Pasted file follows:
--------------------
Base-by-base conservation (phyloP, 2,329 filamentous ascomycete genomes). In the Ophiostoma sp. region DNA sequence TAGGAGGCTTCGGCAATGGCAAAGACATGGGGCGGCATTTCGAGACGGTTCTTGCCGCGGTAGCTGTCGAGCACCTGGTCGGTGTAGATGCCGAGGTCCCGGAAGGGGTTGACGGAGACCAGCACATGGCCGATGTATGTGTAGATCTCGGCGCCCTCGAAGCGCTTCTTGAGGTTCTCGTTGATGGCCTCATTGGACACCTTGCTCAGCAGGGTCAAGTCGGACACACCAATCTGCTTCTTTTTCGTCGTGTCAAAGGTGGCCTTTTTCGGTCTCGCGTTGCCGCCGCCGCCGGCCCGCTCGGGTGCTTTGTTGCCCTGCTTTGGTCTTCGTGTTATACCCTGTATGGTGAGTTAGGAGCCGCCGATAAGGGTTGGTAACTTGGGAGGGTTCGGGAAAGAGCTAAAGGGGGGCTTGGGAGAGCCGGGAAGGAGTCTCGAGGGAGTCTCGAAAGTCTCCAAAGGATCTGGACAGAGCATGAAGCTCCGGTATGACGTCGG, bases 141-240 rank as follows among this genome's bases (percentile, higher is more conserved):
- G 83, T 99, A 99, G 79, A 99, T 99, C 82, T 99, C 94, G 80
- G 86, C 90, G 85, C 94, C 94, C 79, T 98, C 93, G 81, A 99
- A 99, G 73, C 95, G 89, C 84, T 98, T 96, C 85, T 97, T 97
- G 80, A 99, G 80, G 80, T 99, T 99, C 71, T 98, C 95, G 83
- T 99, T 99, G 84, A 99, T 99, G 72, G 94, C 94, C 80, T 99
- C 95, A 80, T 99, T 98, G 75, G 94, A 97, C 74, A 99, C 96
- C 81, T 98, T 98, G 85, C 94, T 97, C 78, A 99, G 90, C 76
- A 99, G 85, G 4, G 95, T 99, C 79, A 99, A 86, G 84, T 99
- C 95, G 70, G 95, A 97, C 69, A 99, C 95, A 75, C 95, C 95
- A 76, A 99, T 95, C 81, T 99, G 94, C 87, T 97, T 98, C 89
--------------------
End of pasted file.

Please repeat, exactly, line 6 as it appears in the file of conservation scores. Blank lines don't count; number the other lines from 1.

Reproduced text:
- T 99, T 99, G 84, A 99, T 99, G 72, G 94, C 94, C 80, T 99